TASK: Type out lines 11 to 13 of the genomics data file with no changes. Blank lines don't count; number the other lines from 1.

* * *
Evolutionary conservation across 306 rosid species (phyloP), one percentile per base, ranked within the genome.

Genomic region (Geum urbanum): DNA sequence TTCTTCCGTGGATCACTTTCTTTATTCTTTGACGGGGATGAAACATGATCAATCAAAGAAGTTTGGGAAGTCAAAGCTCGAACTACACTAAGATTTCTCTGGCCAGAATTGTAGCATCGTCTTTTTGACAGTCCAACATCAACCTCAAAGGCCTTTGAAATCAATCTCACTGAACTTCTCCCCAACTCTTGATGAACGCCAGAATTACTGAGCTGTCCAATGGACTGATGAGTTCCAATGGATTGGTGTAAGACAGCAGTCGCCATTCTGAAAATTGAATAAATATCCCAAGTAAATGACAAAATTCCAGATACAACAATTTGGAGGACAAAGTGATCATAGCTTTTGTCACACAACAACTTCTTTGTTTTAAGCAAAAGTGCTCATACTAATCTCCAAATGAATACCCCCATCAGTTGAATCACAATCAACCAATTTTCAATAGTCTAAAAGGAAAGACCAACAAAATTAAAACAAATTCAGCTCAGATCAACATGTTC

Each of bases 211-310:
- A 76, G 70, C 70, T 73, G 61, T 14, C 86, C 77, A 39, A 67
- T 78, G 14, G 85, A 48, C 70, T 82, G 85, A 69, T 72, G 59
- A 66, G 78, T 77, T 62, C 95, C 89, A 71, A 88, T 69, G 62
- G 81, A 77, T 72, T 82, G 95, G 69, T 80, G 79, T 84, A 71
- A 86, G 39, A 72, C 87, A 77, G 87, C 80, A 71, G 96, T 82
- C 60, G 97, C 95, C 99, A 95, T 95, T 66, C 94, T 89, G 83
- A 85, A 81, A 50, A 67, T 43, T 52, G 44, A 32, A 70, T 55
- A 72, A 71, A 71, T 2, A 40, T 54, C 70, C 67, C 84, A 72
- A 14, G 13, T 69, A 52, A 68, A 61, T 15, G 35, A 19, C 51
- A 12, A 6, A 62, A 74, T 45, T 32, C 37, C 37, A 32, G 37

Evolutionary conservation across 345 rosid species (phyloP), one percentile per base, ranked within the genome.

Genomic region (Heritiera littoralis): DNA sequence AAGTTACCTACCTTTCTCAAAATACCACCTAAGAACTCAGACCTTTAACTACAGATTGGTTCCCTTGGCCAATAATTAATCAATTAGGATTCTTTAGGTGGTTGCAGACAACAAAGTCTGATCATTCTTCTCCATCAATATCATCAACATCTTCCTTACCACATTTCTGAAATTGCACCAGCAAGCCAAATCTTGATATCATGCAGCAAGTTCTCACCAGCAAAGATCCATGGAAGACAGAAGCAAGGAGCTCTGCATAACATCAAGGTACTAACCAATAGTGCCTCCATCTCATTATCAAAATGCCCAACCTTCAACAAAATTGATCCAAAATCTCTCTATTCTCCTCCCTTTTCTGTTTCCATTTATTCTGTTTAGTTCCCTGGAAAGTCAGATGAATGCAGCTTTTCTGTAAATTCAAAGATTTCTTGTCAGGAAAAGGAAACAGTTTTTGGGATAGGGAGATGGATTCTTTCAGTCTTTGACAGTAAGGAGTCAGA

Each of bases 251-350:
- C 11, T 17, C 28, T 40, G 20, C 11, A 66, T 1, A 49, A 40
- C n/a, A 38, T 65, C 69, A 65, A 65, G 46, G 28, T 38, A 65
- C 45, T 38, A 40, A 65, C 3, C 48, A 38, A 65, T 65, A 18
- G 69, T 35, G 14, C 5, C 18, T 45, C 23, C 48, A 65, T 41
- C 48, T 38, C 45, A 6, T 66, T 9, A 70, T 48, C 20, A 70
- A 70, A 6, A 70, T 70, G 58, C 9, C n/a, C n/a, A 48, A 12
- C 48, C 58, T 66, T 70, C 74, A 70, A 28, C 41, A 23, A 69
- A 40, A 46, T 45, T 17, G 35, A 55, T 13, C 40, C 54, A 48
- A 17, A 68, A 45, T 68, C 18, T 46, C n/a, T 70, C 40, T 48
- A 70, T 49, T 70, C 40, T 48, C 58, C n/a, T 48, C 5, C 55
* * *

- A 72, A 71, A 71, T 2, A 40, T 54, C 70, C 67, C 84, A 72
- A 14, G 13, T 69, A 52, A 68, A 61, T 15, G 35, A 19, C 51
- A 12, A 6, A 62, A 74, T 45, T 32, C 37, C 37, A 32, G 37